G-20 na­tions agree on trade, mi­gra­tion

The Charlotte Observer (Sunday) - - Nation & World - BY AN­GELA CHARL­TON, LUIS AN­DRES HENAO AND PETER ORSI As­so­ci­ated Press

Lead­ers of the Group of 20 agreed Satur­day to fix the world trad­ing sys­tem af­ter dif­fi­cult, all-night talks in the Ar­gen­tine cap­i­tal, but only 19 of them agreed to sup­port the Paris ac­cord on fight­ing climate change with the United States the lone hold­out.

The of­fi­cial sum­mit state­ment ac­knowl­edges flaws in global com­merce and calls for re­form­ing the World Trade Or­ga­ni­za­tion. It doesn’t men­tion the word “pro­tec­tion­ism,” how­ever, af­ter ne­go­tia­tors said that had met re­sis­tance from the United States.

Ap­plause broke out in the sum­mit hall as the lead­ers, in­clud­ing U.S. Pres­i­dent Don­ald Trump, signed off on a fi­nal state­ment at the end of a two- day sum­mit.

The non­bind­ing agree­ment was reached af­ter talks by diplo­mats stretched overnight and into day­light Satur­day, amid deep divisions be­tween mem­ber na­tions. Eu­ro­pean Union of­fi­cials said the United States was the main hold­out on nearly ev­ery is­sue. Trump has crit­i­cized the WTO and taken ag­gres­sive trade poli­cies tar­get­ing China and the EU.

But China also pushed back in talks on steel, South Africa ob­jected to lan­guage on trade, Aus­tralia didn’t want the state­ment to be too soft on mi­gra­tion and Turkey wor­ried it would push too far on climate change, ac­cord­ing to the of­fi­cials.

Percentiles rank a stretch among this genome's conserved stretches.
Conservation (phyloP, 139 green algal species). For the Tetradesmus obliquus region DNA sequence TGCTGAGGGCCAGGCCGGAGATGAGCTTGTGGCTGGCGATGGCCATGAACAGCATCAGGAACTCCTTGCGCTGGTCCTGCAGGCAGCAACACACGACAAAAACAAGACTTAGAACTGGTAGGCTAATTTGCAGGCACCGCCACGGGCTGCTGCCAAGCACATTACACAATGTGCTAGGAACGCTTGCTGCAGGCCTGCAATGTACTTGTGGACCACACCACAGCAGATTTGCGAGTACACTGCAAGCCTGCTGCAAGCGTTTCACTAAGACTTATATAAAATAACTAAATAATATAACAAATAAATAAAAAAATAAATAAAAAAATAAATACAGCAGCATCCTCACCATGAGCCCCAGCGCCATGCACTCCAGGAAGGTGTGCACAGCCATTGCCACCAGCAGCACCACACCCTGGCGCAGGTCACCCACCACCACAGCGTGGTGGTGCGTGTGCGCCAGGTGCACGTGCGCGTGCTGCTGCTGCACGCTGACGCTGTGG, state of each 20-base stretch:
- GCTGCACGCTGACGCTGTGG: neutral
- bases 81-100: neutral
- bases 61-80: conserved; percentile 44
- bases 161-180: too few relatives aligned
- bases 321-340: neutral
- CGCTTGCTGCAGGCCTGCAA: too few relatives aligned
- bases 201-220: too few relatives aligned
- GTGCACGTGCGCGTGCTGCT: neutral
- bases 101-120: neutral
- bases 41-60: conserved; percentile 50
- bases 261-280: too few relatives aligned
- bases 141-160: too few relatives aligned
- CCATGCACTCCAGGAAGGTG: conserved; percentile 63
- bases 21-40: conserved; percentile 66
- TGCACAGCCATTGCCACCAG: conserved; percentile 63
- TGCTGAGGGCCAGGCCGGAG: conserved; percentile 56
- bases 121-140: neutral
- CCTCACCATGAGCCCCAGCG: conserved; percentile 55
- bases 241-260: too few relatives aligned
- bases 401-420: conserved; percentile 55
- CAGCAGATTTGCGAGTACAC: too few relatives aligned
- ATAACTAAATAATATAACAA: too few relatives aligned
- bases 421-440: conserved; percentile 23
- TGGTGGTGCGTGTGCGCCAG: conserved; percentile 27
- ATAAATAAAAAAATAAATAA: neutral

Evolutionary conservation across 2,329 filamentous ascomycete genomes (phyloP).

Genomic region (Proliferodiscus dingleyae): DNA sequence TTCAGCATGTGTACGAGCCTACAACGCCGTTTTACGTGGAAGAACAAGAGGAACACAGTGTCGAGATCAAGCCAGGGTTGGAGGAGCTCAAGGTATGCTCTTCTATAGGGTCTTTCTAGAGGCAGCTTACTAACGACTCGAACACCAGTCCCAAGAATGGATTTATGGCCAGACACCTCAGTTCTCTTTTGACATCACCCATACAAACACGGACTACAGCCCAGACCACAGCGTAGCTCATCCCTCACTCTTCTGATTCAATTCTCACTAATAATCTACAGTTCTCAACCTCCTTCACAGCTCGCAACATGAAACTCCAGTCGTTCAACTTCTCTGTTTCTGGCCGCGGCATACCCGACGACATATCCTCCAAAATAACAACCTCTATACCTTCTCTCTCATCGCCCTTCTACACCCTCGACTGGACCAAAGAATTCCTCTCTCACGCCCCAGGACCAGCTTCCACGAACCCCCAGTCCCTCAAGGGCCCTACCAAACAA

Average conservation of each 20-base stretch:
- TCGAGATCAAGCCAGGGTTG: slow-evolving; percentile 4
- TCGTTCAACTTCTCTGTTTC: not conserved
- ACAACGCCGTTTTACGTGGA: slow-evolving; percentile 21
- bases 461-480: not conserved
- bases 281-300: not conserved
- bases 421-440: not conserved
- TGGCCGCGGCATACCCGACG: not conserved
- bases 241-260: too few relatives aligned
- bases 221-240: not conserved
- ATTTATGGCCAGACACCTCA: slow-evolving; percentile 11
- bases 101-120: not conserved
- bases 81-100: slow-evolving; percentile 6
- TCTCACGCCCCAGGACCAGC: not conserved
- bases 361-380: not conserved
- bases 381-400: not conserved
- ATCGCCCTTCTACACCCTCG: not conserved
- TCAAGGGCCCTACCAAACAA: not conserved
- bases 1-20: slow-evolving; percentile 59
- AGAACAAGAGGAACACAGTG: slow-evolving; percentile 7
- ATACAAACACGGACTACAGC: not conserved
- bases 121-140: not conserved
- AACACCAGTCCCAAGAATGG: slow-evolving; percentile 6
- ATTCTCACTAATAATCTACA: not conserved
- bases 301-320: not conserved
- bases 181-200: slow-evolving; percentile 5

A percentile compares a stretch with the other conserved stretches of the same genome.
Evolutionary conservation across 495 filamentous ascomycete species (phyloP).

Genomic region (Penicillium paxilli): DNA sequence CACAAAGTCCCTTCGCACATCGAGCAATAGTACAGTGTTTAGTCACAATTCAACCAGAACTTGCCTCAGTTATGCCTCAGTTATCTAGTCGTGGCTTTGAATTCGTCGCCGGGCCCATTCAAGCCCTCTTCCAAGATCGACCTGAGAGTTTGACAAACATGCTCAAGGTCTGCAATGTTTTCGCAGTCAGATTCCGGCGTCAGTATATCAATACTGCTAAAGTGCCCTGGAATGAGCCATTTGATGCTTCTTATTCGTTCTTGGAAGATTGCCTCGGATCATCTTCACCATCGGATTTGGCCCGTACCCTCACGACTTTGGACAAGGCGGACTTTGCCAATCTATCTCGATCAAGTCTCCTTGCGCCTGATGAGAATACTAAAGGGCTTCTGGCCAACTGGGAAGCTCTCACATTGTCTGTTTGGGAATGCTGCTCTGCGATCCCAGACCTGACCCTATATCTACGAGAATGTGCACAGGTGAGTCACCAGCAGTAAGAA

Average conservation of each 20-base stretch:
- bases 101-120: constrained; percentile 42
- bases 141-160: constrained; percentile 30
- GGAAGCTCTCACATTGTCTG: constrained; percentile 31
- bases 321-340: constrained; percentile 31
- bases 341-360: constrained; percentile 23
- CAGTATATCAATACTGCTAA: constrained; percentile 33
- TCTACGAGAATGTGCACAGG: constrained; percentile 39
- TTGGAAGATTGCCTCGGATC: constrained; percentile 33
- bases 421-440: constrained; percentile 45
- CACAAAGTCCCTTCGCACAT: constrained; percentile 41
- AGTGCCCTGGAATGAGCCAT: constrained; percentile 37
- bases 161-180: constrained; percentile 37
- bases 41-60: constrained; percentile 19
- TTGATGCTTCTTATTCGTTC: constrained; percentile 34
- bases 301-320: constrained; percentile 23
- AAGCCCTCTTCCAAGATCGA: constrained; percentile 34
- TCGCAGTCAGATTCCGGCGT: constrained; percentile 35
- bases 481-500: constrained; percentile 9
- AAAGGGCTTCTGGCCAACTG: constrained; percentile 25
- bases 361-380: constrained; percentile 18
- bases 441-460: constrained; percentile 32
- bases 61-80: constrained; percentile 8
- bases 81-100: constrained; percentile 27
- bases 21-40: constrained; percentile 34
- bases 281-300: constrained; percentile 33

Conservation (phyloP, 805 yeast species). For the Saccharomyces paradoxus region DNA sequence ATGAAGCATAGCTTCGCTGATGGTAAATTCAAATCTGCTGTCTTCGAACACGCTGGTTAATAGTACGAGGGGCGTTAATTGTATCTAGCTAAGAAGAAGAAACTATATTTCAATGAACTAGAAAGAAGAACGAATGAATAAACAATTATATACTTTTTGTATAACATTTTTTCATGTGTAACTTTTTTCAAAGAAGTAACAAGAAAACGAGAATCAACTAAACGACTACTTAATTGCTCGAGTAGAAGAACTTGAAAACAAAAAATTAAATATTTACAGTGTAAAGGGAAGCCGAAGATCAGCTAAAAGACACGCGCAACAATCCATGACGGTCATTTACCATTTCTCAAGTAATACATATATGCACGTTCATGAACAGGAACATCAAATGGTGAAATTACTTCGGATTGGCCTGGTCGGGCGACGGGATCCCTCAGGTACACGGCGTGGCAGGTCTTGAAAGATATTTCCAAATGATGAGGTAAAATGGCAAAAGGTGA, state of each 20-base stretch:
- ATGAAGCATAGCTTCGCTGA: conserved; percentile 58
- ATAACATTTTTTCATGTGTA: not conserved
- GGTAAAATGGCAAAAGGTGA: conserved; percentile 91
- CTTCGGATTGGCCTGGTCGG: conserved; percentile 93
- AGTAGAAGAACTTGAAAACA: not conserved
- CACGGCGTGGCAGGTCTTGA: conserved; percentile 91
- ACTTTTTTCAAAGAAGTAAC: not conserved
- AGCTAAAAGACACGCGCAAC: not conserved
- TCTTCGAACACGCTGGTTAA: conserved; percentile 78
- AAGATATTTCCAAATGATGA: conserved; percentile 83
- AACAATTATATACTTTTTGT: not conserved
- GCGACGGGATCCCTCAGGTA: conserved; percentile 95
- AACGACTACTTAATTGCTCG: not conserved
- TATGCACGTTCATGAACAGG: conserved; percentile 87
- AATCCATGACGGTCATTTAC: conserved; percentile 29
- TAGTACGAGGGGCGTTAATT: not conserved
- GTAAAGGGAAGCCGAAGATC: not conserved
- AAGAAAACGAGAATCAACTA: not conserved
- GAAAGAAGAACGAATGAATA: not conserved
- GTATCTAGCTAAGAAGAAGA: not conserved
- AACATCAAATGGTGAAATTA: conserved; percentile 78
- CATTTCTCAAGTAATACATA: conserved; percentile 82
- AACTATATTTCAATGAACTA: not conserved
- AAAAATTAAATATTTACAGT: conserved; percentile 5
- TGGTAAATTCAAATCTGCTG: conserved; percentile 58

A se­nior White House of­fi­cial said the joint state­ment meets many U.S. ob­jec­tives and stressed that it in­cludes lan­guage about WTO re­form. The of­fi­cial also noted other el­e­ments such as lan­guage on work­force de­vel­op­ment and women’s eco­nomic de­vel­op­ment and a com­mit­ment by China to do­ing in­fra­struc­ture fi­nanc­ing on “trans­par­ent terms.”

Ac­cord­ing to the of­fi­cial, the lan­guage on climate was nec­es­sary for Wash­ing­ton to sign on, and Turkey, Saudi Ara­bia and Rus­sia had appeared sym­pa­thetic to the U.S. position but ul­ti­mately stayed with the other coun­tries.

With trade ten­sions be­tween the U.S and China dom­i­nat­ing the sum­mit, the Euro­peans sought to play me­di­a­tor. They also scaled back their ex­pec­ta­tions, cut­ting out men­tion of ris­ing pro­tec­tion­ism.

The fi­nal lan­guage of the state­ment says, re­gard­ing climate, that 19 na­tions that are sig­na­to­ries to the Paris ac­cord re­it­er­ate their com­mit­ment to it while the U.S. re­it­er­ates its de­ci­sion to with­draw.


Pres­i­dent Don­ald Trump and Ger­many’s Chan­cel­lor An­gela Merkel meet sep­a­rately Satur­day at the G-20 sum­mit in Ar­gentina.

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